“President-elect Barack Obama takes the oath of office in 57 days. And security, of course, will be extremely tight. […] From the skies over Washington, a super-secret government team is training for the ultimate terrorist threat. […] CBS News rode along for an exclusive look at a drill aimed at finding stolen radioactive cesium - a potential ingredient for a dirty bomb. […] A spike on a radiation monitor signals the chopper is zeroing in on the radioactive source. […] But, in big cities like Washington, where millions of people will gather for January's presidential inauguration, nukes and dirty explosives laced with radiation could be difficult to detect. […] So far, the team has made radiation maps of the nation's top-two terror targets: Washington and New York.
Chicago is next.” (CBS11TV; 24Nov08; Bob Orr)

Terrorism News is prepared by the Chemical and Biological Weapons Nonproliferation Program of the James Martin Center for Nonproliferation Studies at the Monterey Institute of International Studies in order to bring timely and focused information to researchers and policymakers interested in the fields of chemical, biological, and radiological weapons nonproliferation and WMD terrorism.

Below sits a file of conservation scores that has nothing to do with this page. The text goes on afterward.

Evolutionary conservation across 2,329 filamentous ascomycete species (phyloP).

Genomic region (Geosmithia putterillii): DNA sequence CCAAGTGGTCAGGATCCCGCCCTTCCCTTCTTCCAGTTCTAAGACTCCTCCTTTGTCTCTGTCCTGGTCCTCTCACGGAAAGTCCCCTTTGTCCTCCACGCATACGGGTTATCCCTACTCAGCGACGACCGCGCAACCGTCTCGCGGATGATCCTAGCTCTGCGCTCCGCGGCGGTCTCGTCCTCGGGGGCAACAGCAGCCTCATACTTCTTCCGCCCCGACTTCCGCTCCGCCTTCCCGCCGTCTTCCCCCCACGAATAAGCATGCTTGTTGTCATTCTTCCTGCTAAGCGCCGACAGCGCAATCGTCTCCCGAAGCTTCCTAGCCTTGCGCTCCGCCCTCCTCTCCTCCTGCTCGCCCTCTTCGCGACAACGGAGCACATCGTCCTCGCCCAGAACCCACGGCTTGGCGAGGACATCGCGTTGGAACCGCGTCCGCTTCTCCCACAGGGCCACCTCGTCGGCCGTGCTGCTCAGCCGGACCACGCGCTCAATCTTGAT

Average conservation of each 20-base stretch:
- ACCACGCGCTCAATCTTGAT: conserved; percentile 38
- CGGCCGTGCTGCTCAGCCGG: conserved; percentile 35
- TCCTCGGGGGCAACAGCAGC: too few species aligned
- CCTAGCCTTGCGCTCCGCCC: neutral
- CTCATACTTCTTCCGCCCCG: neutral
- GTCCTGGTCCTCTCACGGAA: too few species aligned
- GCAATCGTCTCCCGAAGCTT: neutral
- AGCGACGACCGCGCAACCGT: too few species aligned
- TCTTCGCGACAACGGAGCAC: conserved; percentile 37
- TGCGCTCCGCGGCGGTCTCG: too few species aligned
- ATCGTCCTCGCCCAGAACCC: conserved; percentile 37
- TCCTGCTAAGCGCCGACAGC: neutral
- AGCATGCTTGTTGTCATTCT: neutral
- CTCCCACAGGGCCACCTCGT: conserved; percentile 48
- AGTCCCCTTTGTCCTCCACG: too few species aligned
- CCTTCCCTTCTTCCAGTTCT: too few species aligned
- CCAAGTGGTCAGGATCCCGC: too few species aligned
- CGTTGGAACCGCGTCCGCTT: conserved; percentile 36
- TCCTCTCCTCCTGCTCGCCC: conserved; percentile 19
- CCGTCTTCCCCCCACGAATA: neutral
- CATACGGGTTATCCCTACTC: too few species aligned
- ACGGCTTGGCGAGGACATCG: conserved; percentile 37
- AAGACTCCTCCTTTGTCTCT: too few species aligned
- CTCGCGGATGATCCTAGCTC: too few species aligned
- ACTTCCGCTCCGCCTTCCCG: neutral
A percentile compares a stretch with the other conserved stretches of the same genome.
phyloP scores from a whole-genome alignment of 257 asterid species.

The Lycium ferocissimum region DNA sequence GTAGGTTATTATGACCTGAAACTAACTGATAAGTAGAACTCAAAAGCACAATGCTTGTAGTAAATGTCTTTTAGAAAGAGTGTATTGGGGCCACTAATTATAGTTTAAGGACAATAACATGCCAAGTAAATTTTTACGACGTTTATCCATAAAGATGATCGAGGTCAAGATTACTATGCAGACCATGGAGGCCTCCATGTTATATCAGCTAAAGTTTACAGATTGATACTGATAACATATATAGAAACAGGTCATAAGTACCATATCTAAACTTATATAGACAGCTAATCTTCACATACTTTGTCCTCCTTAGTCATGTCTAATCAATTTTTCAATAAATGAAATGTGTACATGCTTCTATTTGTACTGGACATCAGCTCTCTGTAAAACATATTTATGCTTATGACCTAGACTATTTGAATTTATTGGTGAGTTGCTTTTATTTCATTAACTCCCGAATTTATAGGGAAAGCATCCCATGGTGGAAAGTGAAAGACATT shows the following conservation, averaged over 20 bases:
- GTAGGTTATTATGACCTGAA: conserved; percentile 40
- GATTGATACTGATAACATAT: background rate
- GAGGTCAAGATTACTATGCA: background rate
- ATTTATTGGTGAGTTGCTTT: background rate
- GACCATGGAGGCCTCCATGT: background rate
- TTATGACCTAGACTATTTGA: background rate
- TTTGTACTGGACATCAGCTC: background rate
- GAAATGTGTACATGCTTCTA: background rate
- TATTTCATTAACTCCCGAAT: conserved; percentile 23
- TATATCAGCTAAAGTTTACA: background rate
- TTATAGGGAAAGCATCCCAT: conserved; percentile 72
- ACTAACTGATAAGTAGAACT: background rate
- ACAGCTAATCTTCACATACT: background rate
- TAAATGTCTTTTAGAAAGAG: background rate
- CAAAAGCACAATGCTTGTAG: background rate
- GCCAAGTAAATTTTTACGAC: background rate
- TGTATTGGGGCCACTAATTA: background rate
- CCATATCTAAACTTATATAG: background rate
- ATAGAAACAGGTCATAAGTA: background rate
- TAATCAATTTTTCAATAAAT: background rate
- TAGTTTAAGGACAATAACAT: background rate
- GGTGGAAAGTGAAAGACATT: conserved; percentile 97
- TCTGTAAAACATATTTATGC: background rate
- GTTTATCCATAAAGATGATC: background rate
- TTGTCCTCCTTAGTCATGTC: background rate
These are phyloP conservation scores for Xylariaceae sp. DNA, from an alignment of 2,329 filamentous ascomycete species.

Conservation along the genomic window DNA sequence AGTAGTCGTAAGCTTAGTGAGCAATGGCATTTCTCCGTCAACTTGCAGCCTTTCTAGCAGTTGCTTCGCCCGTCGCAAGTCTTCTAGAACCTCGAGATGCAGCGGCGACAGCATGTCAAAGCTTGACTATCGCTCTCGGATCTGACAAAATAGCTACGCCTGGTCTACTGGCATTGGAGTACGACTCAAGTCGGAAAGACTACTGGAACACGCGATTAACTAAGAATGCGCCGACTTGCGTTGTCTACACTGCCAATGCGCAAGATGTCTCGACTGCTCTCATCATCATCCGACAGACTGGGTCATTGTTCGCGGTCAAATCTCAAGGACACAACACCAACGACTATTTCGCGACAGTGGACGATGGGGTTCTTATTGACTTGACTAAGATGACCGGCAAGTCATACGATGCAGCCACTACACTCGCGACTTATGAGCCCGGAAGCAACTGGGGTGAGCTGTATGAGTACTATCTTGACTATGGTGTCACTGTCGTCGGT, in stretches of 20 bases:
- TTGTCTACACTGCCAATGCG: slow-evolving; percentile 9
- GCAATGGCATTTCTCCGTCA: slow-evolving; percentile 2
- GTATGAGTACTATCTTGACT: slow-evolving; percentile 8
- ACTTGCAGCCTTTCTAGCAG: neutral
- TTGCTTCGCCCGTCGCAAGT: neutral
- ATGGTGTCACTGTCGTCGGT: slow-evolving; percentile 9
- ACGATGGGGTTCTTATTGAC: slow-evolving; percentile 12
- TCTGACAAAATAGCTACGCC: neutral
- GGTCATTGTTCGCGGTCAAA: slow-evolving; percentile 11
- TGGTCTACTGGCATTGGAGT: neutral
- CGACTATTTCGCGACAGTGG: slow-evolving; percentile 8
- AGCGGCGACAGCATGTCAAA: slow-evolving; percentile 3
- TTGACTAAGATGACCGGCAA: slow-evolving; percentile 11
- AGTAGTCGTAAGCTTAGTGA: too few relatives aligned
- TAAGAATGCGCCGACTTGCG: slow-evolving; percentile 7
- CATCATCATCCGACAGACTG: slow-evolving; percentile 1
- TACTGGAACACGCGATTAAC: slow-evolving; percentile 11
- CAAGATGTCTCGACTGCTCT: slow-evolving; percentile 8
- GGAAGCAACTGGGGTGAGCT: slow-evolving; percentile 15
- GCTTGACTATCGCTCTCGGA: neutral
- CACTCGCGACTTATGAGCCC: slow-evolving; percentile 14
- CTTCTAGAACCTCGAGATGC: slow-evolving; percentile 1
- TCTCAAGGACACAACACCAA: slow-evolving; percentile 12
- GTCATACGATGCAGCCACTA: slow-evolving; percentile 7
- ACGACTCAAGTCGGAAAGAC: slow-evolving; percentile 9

Marine Casualty

The Department of Defense announced today the death of a Marine who was supporting Operation Iraqi Freedom.

Capt. Warren A. Frank, 26, of Cincinnati, Ohio, died Nov. 25 while supporting combat operations in Ninewa province, Iraq. He was assigned to the 5th Air Naval Gunfire Liasion Company, III Marine Expeditionary Force, Okinawa, Japan.

For additional background information on this Marine, news media representatives may contact the Okinawa public affairs office at 011-81-611-745-0790 or

Coalition Kills 32 Militants, Captures 10 Others in Afghanistan

American Forces Press Service